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|Clearance To Fly|
by noteworthy at 8:10 am EST, Jan 18, 2011
Behold them entering upon their promised land, their reeking paradise. Eager to arrive, do they drop from the top of the wall? Not they! .... The newborn worms, thanks to a slight viscidity, cling for a moment to the wire gauze; they swarm, wriggle, release themselves and leap into the chasm. It is a nine inch drop at least.... This confidence in the unknown factor of the precipice, with no indication but that of smell, deserves fuller, investigation. From what height will the flesh fly dare to let her children drop?
At the surface of the soil, exposed to the air, the hideous invasion is possible; ay, it is the invariable rule. For the melting down and remolding of matter, man is no better, corpse for corpse, than the lowest of the brutes. Then the fly exercises her rights and deals with us as she does with any ordinary animal refuse. Nature treats us with magnificent indifference in her great regenerating factory: placed in her crucibles, animals and men, beggars and kings are one and all alike. There you have true equality, the only equality in this world of ours: equality in the presence of the maggot.
There are important lessons to be learned from the crisis. But we'll learn them better if we realize that the intellectual and political architects of the system that failed us were not naive at all, but immensely clever and subtle; it was their cleverness and subtlety that undid them. And that is bad news for all of us, for naivete can give way to learning, but cleverness has no obvious higher state.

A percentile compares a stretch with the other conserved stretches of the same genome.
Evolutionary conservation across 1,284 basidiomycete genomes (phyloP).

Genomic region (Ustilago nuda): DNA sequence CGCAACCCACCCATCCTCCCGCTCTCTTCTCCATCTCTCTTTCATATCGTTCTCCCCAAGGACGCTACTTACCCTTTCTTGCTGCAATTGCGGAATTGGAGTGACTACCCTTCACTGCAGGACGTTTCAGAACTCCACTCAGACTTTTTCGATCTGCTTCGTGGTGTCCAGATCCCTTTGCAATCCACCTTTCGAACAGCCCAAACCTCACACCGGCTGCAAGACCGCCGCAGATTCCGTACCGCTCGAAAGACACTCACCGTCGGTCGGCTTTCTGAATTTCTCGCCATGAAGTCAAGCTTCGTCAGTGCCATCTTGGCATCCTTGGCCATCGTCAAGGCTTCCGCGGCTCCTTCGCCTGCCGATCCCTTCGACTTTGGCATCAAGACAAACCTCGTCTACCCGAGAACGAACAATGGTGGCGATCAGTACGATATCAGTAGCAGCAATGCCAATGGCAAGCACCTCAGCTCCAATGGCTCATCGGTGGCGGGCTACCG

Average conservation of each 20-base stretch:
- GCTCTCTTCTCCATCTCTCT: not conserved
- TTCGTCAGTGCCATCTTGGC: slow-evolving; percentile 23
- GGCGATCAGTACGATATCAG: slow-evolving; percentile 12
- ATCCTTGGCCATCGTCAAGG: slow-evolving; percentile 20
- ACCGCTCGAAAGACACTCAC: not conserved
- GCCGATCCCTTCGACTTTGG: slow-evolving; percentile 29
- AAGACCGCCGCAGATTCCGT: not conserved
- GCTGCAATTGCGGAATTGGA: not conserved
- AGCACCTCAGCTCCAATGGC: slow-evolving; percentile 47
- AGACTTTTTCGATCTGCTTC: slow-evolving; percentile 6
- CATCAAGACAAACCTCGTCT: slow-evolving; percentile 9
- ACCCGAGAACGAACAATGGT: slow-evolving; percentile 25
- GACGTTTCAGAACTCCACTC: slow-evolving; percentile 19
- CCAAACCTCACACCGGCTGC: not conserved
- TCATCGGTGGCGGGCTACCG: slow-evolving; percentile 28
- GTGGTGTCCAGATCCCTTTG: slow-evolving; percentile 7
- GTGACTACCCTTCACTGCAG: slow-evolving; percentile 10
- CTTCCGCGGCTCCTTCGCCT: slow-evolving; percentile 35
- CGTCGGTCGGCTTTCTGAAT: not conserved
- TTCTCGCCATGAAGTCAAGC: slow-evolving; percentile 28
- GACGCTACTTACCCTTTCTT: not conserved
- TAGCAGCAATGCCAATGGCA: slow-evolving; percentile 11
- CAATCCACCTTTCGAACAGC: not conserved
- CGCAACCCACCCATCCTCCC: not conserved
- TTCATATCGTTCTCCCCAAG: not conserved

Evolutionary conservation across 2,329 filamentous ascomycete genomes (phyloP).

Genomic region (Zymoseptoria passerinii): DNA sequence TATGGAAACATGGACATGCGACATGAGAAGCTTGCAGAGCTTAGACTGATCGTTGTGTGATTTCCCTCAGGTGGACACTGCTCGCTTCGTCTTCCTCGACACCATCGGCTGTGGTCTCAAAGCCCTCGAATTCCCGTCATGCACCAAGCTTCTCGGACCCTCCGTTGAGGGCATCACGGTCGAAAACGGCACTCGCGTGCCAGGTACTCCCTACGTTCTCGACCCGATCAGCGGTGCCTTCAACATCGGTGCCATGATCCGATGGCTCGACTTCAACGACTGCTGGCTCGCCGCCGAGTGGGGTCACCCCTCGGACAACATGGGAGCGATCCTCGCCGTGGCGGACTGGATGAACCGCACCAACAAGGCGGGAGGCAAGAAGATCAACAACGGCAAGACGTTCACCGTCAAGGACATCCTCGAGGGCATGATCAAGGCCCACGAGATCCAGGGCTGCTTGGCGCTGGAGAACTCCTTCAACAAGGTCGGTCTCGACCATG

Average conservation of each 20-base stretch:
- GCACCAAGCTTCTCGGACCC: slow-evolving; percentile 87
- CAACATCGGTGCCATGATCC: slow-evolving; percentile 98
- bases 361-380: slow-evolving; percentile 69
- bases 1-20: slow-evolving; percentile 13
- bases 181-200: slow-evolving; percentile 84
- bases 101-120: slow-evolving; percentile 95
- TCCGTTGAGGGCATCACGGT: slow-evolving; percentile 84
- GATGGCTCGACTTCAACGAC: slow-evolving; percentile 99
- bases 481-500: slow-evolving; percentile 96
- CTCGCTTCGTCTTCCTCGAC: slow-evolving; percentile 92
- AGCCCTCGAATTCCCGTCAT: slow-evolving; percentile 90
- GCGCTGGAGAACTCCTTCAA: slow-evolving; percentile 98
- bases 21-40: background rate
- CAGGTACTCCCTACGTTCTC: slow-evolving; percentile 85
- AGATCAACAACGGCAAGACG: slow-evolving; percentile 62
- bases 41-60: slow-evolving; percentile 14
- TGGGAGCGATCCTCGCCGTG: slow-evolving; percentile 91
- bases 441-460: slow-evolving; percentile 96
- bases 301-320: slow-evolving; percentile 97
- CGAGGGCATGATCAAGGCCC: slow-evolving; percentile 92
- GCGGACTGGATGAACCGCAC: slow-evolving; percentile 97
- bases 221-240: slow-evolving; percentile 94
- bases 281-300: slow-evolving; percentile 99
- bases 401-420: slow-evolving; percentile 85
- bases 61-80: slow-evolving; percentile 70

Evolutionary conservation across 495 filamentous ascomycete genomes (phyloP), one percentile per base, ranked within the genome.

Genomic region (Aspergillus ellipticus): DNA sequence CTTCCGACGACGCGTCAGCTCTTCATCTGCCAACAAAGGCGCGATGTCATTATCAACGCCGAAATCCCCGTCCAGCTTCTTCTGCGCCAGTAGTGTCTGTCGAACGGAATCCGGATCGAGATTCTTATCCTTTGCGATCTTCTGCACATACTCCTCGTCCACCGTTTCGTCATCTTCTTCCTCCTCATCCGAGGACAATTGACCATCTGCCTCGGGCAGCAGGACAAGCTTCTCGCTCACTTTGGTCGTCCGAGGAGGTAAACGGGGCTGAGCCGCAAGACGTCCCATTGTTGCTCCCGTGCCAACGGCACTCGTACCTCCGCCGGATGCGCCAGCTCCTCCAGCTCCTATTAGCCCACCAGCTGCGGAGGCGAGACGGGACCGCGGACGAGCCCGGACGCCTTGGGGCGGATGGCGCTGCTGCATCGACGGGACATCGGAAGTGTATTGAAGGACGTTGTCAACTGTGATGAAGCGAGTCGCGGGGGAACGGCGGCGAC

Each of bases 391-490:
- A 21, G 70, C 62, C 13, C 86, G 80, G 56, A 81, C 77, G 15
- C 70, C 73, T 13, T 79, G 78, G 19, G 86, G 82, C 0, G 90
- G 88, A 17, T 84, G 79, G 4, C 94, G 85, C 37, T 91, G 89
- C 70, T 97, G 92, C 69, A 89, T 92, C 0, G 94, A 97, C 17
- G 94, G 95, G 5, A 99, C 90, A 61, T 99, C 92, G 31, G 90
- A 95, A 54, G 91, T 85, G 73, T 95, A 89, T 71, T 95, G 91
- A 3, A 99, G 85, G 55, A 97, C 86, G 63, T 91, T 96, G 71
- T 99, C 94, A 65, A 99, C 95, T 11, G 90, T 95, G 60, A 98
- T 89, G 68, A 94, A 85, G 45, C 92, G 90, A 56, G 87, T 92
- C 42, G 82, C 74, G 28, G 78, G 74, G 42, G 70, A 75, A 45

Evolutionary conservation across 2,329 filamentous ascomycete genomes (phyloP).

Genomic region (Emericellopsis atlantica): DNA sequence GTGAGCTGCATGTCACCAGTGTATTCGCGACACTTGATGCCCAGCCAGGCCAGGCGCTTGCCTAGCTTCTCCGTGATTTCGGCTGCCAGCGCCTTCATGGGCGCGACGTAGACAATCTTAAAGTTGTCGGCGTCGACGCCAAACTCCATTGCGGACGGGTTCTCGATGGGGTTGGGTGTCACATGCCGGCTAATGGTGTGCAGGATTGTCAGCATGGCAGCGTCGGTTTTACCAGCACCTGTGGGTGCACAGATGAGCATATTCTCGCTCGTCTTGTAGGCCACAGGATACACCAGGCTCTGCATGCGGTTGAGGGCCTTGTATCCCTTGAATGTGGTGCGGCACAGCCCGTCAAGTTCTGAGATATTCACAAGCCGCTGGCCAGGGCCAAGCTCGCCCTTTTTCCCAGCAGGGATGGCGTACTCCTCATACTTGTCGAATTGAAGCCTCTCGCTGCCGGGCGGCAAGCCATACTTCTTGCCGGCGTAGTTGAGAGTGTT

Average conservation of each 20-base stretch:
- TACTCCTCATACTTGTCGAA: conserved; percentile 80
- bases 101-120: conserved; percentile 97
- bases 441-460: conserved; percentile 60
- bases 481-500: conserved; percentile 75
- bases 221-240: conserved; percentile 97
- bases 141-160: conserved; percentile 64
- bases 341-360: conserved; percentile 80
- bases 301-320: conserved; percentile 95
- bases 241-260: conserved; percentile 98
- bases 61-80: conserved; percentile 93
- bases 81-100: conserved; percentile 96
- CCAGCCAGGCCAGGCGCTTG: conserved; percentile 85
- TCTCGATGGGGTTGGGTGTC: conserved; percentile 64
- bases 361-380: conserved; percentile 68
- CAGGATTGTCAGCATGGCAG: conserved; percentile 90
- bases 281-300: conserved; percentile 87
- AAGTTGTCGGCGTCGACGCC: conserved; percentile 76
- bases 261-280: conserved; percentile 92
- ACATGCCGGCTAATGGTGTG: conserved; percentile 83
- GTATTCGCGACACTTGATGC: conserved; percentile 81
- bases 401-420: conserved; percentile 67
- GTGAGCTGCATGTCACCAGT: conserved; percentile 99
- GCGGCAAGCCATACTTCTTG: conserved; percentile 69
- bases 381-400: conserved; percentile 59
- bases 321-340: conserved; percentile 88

Above all, like historians assessing the Maginot Line, we must avoid comforting ourselves with the judgment that the system's architects were naive and that therefore we might hope to do much better. Far more important is to be aware that defenses are vulnerable precisely where they are strongest and to be prepared to respond creatively and calmly when they fail, as they surely will again.
For better or worse, the computers are now in control. Over the past decade, algorithmic trading has overtaken the industry. From the single desk of a startup hedge fund to the gilded halls of Goldman Sachs, computer code is now responsible for most of the activity on Wall Street. (By some estimates, computer-aided high-frequency trading now accounts for about 70 percent of total trade volume.)
The Miami-Dade Police Department recently finalized a deal to buy a drone, which is an unmanned plane equipped with cameras. Honeywell has applied to the FAA for clearance to fly the drone in urban areas.